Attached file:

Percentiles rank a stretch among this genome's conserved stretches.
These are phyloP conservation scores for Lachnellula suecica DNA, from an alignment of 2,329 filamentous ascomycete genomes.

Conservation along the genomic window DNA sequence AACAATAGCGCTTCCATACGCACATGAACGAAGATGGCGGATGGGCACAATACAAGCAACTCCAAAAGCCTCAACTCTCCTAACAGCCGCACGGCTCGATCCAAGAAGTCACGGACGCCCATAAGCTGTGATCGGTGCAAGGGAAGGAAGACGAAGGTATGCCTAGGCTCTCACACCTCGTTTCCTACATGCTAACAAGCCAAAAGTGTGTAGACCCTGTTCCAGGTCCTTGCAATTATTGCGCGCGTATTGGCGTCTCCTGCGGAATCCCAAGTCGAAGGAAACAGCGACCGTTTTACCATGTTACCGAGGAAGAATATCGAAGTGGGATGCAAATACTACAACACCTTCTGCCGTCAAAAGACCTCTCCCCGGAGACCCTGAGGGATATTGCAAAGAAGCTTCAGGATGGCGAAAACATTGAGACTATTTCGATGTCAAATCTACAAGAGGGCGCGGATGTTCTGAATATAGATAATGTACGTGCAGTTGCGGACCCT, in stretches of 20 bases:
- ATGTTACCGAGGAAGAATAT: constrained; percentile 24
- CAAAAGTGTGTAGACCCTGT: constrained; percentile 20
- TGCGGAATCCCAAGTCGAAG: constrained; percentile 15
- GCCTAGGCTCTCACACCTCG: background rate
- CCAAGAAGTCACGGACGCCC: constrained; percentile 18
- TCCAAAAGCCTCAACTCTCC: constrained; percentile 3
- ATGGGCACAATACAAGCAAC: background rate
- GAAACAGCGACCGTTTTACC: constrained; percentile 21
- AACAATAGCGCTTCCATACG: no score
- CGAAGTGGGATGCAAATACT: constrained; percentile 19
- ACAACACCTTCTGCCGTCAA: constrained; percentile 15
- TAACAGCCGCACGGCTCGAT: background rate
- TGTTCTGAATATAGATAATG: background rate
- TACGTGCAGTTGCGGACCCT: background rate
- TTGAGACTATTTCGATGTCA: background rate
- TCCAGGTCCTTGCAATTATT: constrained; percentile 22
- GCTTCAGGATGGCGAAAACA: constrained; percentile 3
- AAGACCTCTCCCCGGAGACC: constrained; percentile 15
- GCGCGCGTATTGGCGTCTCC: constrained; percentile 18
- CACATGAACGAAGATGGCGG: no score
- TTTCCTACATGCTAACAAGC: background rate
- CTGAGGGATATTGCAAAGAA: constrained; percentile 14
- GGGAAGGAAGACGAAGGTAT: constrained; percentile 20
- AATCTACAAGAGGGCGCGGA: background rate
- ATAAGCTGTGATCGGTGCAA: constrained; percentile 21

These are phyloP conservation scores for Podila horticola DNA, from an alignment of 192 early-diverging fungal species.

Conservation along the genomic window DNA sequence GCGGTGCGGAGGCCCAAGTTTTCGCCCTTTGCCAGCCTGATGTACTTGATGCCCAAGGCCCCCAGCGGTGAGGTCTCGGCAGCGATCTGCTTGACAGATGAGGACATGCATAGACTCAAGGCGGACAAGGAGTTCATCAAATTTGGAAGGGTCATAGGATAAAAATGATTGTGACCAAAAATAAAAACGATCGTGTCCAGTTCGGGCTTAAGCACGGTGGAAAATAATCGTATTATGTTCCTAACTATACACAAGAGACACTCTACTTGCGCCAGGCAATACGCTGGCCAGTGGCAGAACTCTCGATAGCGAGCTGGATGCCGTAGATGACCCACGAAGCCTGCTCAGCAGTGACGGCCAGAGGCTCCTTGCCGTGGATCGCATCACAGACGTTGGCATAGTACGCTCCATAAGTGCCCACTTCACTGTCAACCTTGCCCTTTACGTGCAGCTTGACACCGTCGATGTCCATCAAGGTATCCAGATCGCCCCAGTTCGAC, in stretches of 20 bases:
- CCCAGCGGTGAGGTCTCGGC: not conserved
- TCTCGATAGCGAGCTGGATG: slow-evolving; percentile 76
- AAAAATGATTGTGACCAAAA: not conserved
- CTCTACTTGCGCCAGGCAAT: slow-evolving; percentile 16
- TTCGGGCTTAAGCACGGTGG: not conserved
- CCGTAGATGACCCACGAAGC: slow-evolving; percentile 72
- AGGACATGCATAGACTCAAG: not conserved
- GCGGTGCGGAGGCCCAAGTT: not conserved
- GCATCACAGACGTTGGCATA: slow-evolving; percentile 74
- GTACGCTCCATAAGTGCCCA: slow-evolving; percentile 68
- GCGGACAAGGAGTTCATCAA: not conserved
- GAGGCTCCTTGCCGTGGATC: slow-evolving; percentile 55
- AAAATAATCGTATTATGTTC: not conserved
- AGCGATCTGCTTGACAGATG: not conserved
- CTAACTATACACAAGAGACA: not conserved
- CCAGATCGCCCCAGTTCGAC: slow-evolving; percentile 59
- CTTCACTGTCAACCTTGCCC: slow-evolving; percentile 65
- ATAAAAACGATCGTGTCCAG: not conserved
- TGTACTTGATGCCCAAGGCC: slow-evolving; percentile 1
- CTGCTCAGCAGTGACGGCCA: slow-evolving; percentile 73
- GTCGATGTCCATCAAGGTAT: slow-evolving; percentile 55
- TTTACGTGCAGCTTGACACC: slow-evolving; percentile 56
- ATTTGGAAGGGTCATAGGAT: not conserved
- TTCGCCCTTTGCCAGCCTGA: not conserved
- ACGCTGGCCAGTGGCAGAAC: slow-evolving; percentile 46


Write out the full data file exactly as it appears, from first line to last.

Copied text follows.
Percentiles rank a stretch among this genome's conserved stretches.
These are phyloP conservation scores for Lachnellula suecica DNA, from an alignment of 2,329 filamentous ascomycete genomes.

Conservation along the genomic window DNA sequence AACAATAGCGCTTCCATACGCACATGAACGAAGATGGCGGATGGGCACAATACAAGCAACTCCAAAAGCCTCAACTCTCCTAACAGCCGCACGGCTCGATCCAAGAAGTCACGGACGCCCATAAGCTGTGATCGGTGCAAGGGAAGGAAGACGAAGGTATGCCTAGGCTCTCACACCTCGTTTCCTACATGCTAACAAGCCAAAAGTGTGTAGACCCTGTTCCAGGTCCTTGCAATTATTGCGCGCGTATTGGCGTCTCCTGCGGAATCCCAAGTCGAAGGAAACAGCGACCGTTTTACCATGTTACCGAGGAAGAATATCGAAGTGGGATGCAAATACTACAACACCTTCTGCCGTCAAAAGACCTCTCCCCGGAGACCCTGAGGGATATTGCAAAGAAGCTTCAGGATGGCGAAAACATTGAGACTATTTCGATGTCAAATCTACAAGAGGGCGCGGATGTTCTGAATATAGATAATGTACGTGCAGTTGCGGACCCT, in stretches of 20 bases:
- ATGTTACCGAGGAAGAATAT: constrained; percentile 24
- CAAAAGTGTGTAGACCCTGT: constrained; percentile 20
- TGCGGAATCCCAAGTCGAAG: constrained; percentile 15
- GCCTAGGCTCTCACACCTCG: background rate
- CCAAGAAGTCACGGACGCCC: constrained; percentile 18
- TCCAAAAGCCTCAACTCTCC: constrained; percentile 3
- ATGGGCACAATACAAGCAAC: background rate
- GAAACAGCGACCGTTTTACC: constrained; percentile 21
- AACAATAGCGCTTCCATACG: no score
- CGAAGTGGGATGCAAATACT: constrained; percentile 19
- ACAACACCTTCTGCCGTCAA: constrained; percentile 15
- TAACAGCCGCACGGCTCGAT: background rate
- TGTTCTGAATATAGATAATG: background rate
- TACGTGCAGTTGCGGACCCT: background rate
- TTGAGACTATTTCGATGTCA: background rate
- TCCAGGTCCTTGCAATTATT: constrained; percentile 22
- GCTTCAGGATGGCGAAAACA: constrained; percentile 3
- AAGACCTCTCCCCGGAGACC: constrained; percentile 15
- GCGCGCGTATTGGCGTCTCC: constrained; percentile 18
- CACATGAACGAAGATGGCGG: no score
- TTTCCTACATGCTAACAAGC: background rate
- CTGAGGGATATTGCAAAGAA: constrained; percentile 14
- GGGAAGGAAGACGAAGGTAT: constrained; percentile 20
- AATCTACAAGAGGGCGCGGA: background rate
- ATAAGCTGTGATCGGTGCAA: constrained; percentile 21

These are phyloP conservation scores for Podila horticola DNA, from an alignment of 192 early-diverging fungal species.

Conservation along the genomic window DNA sequence GCGGTGCGGAGGCCCAAGTTTTCGCCCTTTGCCAGCCTGATGTACTTGATGCCCAAGGCCCCCAGCGGTGAGGTCTCGGCAGCGATCTGCTTGACAGATGAGGACATGCATAGACTCAAGGCGGACAAGGAGTTCATCAAATTTGGAAGGGTCATAGGATAAAAATGATTGTGACCAAAAATAAAAACGATCGTGTCCAGTTCGGGCTTAAGCACGGTGGAAAATAATCGTATTATGTTCCTAACTATACACAAGAGACACTCTACTTGCGCCAGGCAATACGCTGGCCAGTGGCAGAACTCTCGATAGCGAGCTGGATGCCGTAGATGACCCACGAAGCCTGCTCAGCAGTGACGGCCAGAGGCTCCTTGCCGTGGATCGCATCACAGACGTTGGCATAGTACGCTCCATAAGTGCCCACTTCACTGTCAACCTTGCCCTTTACGTGCAGCTTGACACCGTCGATGTCCATCAAGGTATCCAGATCGCCCCAGTTCGAC, in stretches of 20 bases:
- CCCAGCGGTGAGGTCTCGGC: not conserved
- TCTCGATAGCGAGCTGGATG: slow-evolving; percentile 76
- AAAAATGATTGTGACCAAAA: not conserved
- CTCTACTTGCGCCAGGCAAT: slow-evolving; percentile 16
- TTCGGGCTTAAGCACGGTGG: not conserved
- CCGTAGATGACCCACGAAGC: slow-evolving; percentile 72
- AGGACATGCATAGACTCAAG: not conserved
- GCGGTGCGGAGGCCCAAGTT: not conserved
- GCATCACAGACGTTGGCATA: slow-evolving; percentile 74
- GTACGCTCCATAAGTGCCCA: slow-evolving; percentile 68
- GCGGACAAGGAGTTCATCAA: not conserved
- GAGGCTCCTTGCCGTGGATC: slow-evolving; percentile 55
- AAAATAATCGTATTATGTTC: not conserved
- AGCGATCTGCTTGACAGATG: not conserved
- CTAACTATACACAAGAGACA: not conserved
- CCAGATCGCCCCAGTTCGAC: slow-evolving; percentile 59
- CTTCACTGTCAACCTTGCCC: slow-evolving; percentile 65
- ATAAAAACGATCGTGTCCAG: not conserved
- TGTACTTGATGCCCAAGGCC: slow-evolving; percentile 1
- CTGCTCAGCAGTGACGGCCA: slow-evolving; percentile 73
- GTCGATGTCCATCAAGGTAT: slow-evolving; percentile 55
- TTTACGTGCAGCTTGACACC: slow-evolving; percentile 56
- ATTTGGAAGGGTCATAGGAT: not conserved
- TTCGCCCTTTGCCAGCCTGA: not conserved
- ACGCTGGCCAGTGGCAGAAC: slow-evolving; percentile 46